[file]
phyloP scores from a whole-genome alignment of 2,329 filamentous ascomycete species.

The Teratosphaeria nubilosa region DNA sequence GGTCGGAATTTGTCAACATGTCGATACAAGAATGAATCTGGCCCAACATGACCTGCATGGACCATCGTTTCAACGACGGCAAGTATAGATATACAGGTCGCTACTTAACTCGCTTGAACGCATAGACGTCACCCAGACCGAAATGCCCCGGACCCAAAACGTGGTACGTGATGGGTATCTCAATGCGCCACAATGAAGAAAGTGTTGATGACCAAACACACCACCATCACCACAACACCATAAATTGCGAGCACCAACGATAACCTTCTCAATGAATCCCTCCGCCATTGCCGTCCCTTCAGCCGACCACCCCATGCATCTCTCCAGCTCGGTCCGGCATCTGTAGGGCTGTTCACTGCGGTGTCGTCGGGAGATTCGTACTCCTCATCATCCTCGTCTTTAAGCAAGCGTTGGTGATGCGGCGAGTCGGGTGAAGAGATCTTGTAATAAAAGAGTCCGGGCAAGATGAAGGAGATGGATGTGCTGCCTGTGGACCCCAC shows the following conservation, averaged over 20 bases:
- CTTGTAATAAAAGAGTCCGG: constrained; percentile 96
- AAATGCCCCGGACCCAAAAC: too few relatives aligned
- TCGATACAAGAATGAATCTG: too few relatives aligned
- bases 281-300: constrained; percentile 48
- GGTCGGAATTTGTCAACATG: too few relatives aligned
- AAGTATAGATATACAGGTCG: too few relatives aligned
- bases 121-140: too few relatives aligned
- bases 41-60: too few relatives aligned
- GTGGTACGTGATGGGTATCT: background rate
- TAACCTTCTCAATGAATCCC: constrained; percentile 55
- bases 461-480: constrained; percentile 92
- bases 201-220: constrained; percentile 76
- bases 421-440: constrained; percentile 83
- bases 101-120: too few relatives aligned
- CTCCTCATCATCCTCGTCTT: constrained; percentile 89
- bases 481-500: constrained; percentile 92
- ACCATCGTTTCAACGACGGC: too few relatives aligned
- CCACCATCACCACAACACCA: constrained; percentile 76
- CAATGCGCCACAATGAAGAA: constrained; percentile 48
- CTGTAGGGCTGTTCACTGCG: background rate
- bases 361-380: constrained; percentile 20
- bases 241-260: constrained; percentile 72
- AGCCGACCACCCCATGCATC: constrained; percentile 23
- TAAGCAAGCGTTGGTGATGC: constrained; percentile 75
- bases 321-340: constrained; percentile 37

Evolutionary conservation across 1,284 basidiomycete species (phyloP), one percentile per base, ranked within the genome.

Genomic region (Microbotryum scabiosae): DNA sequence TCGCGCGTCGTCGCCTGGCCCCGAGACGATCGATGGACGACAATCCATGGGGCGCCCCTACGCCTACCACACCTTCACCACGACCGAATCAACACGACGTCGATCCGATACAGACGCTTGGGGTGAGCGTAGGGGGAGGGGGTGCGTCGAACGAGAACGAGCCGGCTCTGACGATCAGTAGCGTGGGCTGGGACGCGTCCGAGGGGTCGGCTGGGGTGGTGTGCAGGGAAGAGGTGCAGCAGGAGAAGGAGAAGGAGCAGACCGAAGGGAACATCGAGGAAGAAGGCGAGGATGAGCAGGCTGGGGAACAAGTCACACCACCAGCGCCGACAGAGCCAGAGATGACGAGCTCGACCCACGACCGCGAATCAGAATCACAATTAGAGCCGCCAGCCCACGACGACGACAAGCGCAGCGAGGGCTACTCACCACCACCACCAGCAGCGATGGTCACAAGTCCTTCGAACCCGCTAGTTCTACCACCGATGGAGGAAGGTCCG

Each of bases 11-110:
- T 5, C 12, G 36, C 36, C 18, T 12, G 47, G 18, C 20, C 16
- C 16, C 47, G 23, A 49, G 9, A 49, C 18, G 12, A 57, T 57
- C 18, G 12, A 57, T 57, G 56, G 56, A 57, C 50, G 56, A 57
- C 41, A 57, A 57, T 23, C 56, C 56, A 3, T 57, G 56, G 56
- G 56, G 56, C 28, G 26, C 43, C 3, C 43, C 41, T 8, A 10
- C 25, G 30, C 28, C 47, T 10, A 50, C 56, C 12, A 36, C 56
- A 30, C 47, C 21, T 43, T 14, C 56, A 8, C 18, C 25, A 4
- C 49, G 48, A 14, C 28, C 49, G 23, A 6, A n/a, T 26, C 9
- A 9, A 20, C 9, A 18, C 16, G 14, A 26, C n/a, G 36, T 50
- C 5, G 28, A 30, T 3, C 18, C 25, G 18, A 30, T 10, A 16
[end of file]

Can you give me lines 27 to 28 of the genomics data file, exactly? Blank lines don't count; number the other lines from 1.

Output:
- bases 321-340: constrained; percentile 37

Evolutionary conservation across 1,284 basidiomycete species (phyloP), one percentile per base, ranked within the genome.